Further preferred silylating agents is tetraethyl orthosilicate, also known as tetraethoxysilane, and poly(phenylmethyl)siloxane.
All of these silylating agents are commercially available, the siloxanes being available from Dow Chemical Co. under tradenames such as Dow 200, Dow 510, Dow 550 and Dow 710.
Other representative examples of silylating agents are dimethyl silicone, diethyl silicone, phenylmethyl silicone, methylhydrogen silicone, ethylhydrogen silicone, phenylhydrogen silicone, methylethyl silicone, phenylethyl silicone, diphenyl silicone, methyltrifluoropropyl silicone, ethyltrifluoropropyl silicone, polydimethyl silicone, tetrachlorophenylethyl silicone, tetrachlorophenylmethyl silicone, tetrachlorophenylhydrogen silicone, tetrachlorophenylphenyl silicone, methylvinyl silicone and ethylvinyl silicone. Examples of cyclic silicones include hexamethyl cyclo-trisiloxane, octamethyl cyclo-tetrasiloxane, hexaphenyl cyclotrisiloxane and octaphenyl cyclotetrasiloxane. Mixtures of the above can also be used.
Although the invention is based upon silylating agents, other organometallic materials can be used in a manner similar to the silylating agents disclosed above. Suitable organometallic materials are germanium, aluminum, tin, titanium and zinc.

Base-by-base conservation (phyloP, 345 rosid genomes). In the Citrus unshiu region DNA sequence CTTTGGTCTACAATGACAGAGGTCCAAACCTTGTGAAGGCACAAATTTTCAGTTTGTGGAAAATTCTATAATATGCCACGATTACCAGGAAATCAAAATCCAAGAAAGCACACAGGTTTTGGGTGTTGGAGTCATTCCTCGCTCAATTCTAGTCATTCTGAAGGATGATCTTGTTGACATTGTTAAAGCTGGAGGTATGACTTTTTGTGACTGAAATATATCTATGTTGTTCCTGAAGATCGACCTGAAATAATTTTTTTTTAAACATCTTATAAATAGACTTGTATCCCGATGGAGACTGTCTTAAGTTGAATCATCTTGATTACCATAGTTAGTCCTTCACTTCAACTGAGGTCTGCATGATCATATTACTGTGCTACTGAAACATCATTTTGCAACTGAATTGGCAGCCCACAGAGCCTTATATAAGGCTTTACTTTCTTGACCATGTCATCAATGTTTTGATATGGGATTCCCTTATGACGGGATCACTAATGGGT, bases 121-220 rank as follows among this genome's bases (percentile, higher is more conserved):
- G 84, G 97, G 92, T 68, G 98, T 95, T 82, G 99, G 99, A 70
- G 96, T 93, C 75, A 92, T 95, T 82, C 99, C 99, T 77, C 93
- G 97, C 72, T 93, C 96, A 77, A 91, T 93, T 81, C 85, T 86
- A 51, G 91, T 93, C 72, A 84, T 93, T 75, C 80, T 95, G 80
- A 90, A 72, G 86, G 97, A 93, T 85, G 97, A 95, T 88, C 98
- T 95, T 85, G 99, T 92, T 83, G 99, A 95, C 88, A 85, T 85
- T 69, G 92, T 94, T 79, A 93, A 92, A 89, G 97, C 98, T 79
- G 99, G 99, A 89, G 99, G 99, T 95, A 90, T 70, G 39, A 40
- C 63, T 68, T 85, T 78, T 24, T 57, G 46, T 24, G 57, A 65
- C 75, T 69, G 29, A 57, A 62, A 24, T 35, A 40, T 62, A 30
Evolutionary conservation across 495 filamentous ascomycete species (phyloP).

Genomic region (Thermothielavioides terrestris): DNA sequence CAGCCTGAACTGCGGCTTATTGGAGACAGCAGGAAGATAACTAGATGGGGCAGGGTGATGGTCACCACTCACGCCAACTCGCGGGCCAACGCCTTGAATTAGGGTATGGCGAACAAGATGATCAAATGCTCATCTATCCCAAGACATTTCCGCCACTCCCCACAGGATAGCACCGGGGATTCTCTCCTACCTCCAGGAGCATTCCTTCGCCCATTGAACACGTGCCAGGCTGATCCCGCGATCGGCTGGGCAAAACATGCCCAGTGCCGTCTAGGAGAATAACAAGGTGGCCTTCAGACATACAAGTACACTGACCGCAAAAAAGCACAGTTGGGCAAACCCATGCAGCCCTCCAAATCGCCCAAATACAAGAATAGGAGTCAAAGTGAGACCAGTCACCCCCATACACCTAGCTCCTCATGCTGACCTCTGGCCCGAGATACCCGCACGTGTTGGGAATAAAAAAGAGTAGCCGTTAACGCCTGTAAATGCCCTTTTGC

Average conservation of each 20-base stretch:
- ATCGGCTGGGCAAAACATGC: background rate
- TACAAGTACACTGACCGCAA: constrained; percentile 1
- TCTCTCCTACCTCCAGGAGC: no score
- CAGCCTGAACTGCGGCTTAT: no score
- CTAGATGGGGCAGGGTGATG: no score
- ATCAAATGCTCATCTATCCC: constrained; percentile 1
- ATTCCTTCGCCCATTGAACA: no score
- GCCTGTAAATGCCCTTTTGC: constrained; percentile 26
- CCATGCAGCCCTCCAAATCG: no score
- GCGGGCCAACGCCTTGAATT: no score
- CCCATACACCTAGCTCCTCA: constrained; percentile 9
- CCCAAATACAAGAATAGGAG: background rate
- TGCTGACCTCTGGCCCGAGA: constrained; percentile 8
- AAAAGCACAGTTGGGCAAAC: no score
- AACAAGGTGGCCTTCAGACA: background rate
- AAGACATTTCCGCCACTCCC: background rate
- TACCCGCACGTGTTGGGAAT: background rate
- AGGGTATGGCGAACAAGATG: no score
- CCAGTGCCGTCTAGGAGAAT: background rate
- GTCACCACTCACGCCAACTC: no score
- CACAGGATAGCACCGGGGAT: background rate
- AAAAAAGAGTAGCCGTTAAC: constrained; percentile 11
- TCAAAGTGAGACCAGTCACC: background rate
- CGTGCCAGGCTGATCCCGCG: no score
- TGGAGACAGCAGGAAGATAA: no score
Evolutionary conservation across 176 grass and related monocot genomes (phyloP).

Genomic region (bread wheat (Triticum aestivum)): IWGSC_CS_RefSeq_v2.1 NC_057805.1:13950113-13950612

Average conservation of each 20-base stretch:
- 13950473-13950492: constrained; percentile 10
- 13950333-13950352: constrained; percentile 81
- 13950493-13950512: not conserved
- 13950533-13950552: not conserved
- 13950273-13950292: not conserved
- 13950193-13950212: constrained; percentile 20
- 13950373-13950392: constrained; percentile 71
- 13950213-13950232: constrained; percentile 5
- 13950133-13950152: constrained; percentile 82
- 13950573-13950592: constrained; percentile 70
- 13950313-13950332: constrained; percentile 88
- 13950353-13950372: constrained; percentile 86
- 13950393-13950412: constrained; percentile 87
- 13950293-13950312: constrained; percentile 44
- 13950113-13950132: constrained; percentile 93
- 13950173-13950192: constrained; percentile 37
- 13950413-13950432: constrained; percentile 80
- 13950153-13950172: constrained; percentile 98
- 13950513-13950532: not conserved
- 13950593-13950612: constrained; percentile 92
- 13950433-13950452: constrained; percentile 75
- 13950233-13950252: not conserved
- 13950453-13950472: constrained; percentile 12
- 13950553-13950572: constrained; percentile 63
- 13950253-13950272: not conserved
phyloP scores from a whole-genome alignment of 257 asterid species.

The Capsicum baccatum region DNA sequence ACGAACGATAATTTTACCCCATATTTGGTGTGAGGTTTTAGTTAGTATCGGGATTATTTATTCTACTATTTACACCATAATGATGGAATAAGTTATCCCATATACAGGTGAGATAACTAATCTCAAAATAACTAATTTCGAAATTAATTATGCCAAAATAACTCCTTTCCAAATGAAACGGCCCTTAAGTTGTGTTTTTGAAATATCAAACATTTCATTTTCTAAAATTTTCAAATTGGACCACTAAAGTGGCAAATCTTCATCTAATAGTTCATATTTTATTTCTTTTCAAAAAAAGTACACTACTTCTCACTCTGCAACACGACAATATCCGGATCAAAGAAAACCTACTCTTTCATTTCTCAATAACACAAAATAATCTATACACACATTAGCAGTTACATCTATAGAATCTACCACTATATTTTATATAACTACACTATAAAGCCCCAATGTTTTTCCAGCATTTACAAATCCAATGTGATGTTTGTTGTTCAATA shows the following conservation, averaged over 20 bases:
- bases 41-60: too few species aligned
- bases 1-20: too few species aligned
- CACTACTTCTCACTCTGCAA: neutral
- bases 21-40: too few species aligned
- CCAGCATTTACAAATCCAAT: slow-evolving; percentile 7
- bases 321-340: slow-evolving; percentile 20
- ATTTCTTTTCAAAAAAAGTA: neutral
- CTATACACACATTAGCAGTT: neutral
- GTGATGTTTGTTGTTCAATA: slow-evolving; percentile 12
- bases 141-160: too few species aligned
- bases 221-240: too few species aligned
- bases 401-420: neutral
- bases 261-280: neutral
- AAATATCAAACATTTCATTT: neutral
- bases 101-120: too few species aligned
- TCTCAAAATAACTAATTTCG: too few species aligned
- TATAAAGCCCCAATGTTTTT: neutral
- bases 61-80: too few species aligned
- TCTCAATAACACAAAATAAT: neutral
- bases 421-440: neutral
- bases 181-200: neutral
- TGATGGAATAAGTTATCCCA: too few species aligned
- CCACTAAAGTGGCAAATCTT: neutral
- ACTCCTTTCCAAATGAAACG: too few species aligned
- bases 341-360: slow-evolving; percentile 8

Up to 10% by weight of certain fluids can be combined with the carbon dioxide preferably fluids which are non-reactive such as cyclohexanone, N-methyl pyrrolidone and THF. Other suitable fluids are ethane and acetonitrile.
The process can be conveniently carried out at pressures between about 1069 p.s.i. and 10,000 p.s.i at temperatures <200° C. for sufficient time to effect the desired reaction. Preferably the reaction pressure is 1600 p.s.i. to 6000 p.s.i. at 100° C.
A silicon wafer and glass slides were outgassed at 150° C. to remove surface water and then treated with a mixture of HMDS (2 wt % dissolved in supercritical CO2 at 6000 psi and 70° C. for a period of 15 minutes). The silicon wafer surface after treatment was evaluated versus a control sample of silicon treated by a gas phase silyation in a gas phase silyation oven by Yield Integration Systems (YES). The contact angle of water drops of treated samples was compared with an untreated control and was measured. The higher contact angle with SCF treatment indicated a successful silylation to a more hydrophobic surface. (water repellant)